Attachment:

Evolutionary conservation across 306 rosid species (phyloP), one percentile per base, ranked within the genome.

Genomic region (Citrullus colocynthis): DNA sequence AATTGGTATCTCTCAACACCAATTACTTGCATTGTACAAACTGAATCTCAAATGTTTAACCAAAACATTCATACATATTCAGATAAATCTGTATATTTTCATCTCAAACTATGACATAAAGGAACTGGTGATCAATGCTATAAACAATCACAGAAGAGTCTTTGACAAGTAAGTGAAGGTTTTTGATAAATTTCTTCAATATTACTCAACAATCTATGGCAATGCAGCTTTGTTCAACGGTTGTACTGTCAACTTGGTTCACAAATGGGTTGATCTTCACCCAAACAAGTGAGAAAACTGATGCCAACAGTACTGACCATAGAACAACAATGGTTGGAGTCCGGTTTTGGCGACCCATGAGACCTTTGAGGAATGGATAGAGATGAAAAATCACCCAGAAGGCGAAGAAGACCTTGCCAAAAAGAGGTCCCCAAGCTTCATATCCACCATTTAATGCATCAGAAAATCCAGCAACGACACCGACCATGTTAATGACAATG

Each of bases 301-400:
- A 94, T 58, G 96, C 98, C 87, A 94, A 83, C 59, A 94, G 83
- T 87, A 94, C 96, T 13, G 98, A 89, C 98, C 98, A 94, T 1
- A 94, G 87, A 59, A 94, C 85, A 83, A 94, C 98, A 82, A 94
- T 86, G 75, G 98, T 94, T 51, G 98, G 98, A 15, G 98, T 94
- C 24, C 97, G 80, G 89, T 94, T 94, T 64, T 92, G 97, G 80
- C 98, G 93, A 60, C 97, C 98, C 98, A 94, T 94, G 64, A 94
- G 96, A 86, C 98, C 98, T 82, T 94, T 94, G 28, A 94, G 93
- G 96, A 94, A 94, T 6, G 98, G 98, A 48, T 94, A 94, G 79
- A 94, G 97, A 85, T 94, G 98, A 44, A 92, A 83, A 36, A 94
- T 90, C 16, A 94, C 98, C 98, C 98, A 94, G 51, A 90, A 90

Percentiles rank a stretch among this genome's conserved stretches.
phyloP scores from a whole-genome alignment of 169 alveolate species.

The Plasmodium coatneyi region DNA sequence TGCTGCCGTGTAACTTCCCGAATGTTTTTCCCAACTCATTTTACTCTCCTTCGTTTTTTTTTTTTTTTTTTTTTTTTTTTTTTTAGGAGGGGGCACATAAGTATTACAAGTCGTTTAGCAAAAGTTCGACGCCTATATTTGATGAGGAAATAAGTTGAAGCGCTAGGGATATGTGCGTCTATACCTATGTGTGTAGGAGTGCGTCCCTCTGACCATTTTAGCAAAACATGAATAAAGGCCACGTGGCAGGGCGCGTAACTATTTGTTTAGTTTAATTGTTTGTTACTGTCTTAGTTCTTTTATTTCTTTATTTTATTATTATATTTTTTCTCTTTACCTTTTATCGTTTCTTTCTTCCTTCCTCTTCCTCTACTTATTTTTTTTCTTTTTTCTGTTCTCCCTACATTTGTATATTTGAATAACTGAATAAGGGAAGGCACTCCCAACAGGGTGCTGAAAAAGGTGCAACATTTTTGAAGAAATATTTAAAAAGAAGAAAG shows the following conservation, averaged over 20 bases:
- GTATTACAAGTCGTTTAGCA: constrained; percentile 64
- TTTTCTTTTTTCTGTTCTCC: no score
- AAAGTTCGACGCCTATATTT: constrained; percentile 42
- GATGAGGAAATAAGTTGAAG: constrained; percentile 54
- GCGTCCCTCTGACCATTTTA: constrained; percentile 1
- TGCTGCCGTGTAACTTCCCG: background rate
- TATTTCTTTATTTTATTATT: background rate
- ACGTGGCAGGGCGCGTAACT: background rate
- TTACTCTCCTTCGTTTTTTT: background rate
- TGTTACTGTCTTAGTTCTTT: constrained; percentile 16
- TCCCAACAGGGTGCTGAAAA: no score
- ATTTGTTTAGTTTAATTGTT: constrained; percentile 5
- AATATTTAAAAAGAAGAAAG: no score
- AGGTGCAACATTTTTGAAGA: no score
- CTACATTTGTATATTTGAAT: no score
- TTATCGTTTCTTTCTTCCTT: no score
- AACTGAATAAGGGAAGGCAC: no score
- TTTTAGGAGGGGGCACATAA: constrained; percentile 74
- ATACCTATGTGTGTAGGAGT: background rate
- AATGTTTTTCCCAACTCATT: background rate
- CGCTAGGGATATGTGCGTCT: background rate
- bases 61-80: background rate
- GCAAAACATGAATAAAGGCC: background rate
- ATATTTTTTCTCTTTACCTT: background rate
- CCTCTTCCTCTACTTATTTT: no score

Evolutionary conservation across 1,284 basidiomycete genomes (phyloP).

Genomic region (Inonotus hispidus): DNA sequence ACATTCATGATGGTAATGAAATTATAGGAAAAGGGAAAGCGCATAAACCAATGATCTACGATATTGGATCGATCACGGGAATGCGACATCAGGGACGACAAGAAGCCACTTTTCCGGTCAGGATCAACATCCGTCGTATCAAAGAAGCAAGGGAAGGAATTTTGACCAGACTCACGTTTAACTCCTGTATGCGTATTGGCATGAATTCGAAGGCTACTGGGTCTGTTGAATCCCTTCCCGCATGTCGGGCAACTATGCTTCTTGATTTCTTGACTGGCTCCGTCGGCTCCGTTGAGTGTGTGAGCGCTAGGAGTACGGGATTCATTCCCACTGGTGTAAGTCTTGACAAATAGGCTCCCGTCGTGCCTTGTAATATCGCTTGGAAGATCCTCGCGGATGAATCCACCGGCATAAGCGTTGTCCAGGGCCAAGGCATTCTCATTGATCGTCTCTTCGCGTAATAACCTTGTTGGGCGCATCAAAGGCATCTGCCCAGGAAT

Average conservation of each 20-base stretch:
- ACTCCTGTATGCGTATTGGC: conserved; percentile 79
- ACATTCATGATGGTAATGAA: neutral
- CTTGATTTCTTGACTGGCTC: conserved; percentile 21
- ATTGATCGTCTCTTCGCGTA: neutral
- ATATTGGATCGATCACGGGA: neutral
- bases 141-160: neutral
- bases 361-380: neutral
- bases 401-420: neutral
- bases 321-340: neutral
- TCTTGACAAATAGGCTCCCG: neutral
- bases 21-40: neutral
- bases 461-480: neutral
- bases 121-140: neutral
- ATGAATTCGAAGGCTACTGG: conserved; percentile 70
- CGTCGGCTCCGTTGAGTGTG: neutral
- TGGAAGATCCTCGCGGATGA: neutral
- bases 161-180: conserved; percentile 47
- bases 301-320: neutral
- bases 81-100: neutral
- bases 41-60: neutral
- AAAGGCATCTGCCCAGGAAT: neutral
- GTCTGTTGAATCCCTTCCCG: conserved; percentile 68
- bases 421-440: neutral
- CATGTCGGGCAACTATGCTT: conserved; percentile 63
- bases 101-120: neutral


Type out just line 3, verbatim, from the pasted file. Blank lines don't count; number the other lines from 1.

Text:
Each of bases 301-400: